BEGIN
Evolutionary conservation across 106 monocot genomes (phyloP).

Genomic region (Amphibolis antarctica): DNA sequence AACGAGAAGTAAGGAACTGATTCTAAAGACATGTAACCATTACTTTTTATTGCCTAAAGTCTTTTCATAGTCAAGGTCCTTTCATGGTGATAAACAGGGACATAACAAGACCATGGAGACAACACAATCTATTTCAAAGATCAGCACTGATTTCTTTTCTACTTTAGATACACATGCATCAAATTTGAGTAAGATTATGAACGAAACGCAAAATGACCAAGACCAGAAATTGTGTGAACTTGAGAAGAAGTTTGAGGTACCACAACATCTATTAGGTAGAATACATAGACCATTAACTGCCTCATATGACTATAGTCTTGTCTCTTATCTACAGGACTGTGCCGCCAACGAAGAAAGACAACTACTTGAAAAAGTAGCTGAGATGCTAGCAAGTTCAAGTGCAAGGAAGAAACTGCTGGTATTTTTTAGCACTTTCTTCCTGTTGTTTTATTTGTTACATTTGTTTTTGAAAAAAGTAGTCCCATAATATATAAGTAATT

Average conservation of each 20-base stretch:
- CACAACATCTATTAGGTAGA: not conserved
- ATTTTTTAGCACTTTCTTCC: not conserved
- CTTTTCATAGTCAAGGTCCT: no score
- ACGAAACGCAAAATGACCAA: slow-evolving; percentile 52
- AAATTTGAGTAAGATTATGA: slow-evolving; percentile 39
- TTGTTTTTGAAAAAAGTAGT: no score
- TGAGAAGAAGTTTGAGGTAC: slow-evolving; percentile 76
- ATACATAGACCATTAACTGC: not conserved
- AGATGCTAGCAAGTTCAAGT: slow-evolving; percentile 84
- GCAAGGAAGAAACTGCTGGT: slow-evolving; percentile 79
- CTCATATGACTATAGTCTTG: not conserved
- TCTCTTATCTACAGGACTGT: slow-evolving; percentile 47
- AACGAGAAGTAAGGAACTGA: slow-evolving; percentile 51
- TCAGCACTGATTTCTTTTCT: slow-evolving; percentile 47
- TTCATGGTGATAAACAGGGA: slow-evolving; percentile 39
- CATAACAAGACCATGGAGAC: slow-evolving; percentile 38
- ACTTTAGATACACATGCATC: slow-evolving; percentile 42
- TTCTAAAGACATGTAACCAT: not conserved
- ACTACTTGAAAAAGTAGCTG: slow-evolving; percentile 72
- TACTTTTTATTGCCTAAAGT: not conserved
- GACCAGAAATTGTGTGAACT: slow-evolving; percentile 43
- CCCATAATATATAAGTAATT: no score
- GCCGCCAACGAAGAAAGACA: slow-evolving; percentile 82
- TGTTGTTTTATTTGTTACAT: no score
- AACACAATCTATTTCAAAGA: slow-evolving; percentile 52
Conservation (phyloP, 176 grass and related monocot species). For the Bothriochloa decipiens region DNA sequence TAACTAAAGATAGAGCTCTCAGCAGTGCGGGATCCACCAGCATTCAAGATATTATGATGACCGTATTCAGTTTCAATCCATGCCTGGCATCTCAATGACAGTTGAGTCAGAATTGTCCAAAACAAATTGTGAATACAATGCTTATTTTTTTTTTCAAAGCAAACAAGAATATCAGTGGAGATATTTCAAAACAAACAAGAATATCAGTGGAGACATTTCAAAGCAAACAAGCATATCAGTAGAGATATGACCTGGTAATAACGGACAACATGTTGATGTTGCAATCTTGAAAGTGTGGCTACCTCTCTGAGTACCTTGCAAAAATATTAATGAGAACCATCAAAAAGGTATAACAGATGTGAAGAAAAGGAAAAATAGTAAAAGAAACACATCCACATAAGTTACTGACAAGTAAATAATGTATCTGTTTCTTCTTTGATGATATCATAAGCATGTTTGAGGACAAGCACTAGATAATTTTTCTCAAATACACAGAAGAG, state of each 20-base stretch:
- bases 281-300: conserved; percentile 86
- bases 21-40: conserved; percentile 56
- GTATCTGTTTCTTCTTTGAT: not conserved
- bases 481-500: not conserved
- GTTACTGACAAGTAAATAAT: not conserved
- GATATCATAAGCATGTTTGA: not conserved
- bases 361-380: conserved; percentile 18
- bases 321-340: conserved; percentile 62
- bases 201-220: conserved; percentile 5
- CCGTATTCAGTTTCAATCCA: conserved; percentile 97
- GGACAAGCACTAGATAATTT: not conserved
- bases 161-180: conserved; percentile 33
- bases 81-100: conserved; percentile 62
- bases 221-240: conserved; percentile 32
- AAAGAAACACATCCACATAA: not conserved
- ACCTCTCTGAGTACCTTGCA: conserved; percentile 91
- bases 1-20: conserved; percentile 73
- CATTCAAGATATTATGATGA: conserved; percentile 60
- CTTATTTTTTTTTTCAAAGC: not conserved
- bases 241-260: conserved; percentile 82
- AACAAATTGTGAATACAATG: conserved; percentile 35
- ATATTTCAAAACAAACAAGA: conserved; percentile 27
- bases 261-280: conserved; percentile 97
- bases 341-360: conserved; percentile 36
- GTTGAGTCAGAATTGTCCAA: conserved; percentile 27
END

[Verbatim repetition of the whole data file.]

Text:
Evolutionary conservation across 106 monocot genomes (phyloP).

Genomic region (Amphibolis antarctica): DNA sequence AACGAGAAGTAAGGAACTGATTCTAAAGACATGTAACCATTACTTTTTATTGCCTAAAGTCTTTTCATAGTCAAGGTCCTTTCATGGTGATAAACAGGGACATAACAAGACCATGGAGACAACACAATCTATTTCAAAGATCAGCACTGATTTCTTTTCTACTTTAGATACACATGCATCAAATTTGAGTAAGATTATGAACGAAACGCAAAATGACCAAGACCAGAAATTGTGTGAACTTGAGAAGAAGTTTGAGGTACCACAACATCTATTAGGTAGAATACATAGACCATTAACTGCCTCATATGACTATAGTCTTGTCTCTTATCTACAGGACTGTGCCGCCAACGAAGAAAGACAACTACTTGAAAAAGTAGCTGAGATGCTAGCAAGTTCAAGTGCAAGGAAGAAACTGCTGGTATTTTTTAGCACTTTCTTCCTGTTGTTTTATTTGTTACATTTGTTTTTGAAAAAAGTAGTCCCATAATATATAAGTAATT

Average conservation of each 20-base stretch:
- CACAACATCTATTAGGTAGA: not conserved
- ATTTTTTAGCACTTTCTTCC: not conserved
- CTTTTCATAGTCAAGGTCCT: no score
- ACGAAACGCAAAATGACCAA: slow-evolving; percentile 52
- AAATTTGAGTAAGATTATGA: slow-evolving; percentile 39
- TTGTTTTTGAAAAAAGTAGT: no score
- TGAGAAGAAGTTTGAGGTAC: slow-evolving; percentile 76
- ATACATAGACCATTAACTGC: not conserved
- AGATGCTAGCAAGTTCAAGT: slow-evolving; percentile 84
- GCAAGGAAGAAACTGCTGGT: slow-evolving; percentile 79
- CTCATATGACTATAGTCTTG: not conserved
- TCTCTTATCTACAGGACTGT: slow-evolving; percentile 47
- AACGAGAAGTAAGGAACTGA: slow-evolving; percentile 51
- TCAGCACTGATTTCTTTTCT: slow-evolving; percentile 47
- TTCATGGTGATAAACAGGGA: slow-evolving; percentile 39
- CATAACAAGACCATGGAGAC: slow-evolving; percentile 38
- ACTTTAGATACACATGCATC: slow-evolving; percentile 42
- TTCTAAAGACATGTAACCAT: not conserved
- ACTACTTGAAAAAGTAGCTG: slow-evolving; percentile 72
- TACTTTTTATTGCCTAAAGT: not conserved
- GACCAGAAATTGTGTGAACT: slow-evolving; percentile 43
- CCCATAATATATAAGTAATT: no score
- GCCGCCAACGAAGAAAGACA: slow-evolving; percentile 82
- TGTTGTTTTATTTGTTACAT: no score
- AACACAATCTATTTCAAAGA: slow-evolving; percentile 52
Conservation (phyloP, 176 grass and related monocot species). For the Bothriochloa decipiens region DNA sequence TAACTAAAGATAGAGCTCTCAGCAGTGCGGGATCCACCAGCATTCAAGATATTATGATGACCGTATTCAGTTTCAATCCATGCCTGGCATCTCAATGACAGTTGAGTCAGAATTGTCCAAAACAAATTGTGAATACAATGCTTATTTTTTTTTTCAAAGCAAACAAGAATATCAGTGGAGATATTTCAAAACAAACAAGAATATCAGTGGAGACATTTCAAAGCAAACAAGCATATCAGTAGAGATATGACCTGGTAATAACGGACAACATGTTGATGTTGCAATCTTGAAAGTGTGGCTACCTCTCTGAGTACCTTGCAAAAATATTAATGAGAACCATCAAAAAGGTATAACAGATGTGAAGAAAAGGAAAAATAGTAAAAGAAACACATCCACATAAGTTACTGACAAGTAAATAATGTATCTGTTTCTTCTTTGATGATATCATAAGCATGTTTGAGGACAAGCACTAGATAATTTTTCTCAAATACACAGAAGAG, state of each 20-base stretch:
- bases 281-300: conserved; percentile 86
- bases 21-40: conserved; percentile 56
- GTATCTGTTTCTTCTTTGAT: not conserved
- bases 481-500: not conserved
- GTTACTGACAAGTAAATAAT: not conserved
- GATATCATAAGCATGTTTGA: not conserved
- bases 361-380: conserved; percentile 18
- bases 321-340: conserved; percentile 62
- bases 201-220: conserved; percentile 5
- CCGTATTCAGTTTCAATCCA: conserved; percentile 97
- GGACAAGCACTAGATAATTT: not conserved
- bases 161-180: conserved; percentile 33
- bases 81-100: conserved; percentile 62
- bases 221-240: conserved; percentile 32
- AAAGAAACACATCCACATAA: not conserved
- ACCTCTCTGAGTACCTTGCA: conserved; percentile 91
- bases 1-20: conserved; percentile 73
- CATTCAAGATATTATGATGA: conserved; percentile 60
- CTTATTTTTTTTTTCAAAGC: not conserved
- bases 241-260: conserved; percentile 82
- AACAAATTGTGAATACAATG: conserved; percentile 35
- ATATTTCAAAACAAACAAGA: conserved; percentile 27
- bases 261-280: conserved; percentile 97
- bases 341-360: conserved; percentile 36
- GTTGAGTCAGAATTGTCCAA: conserved; percentile 27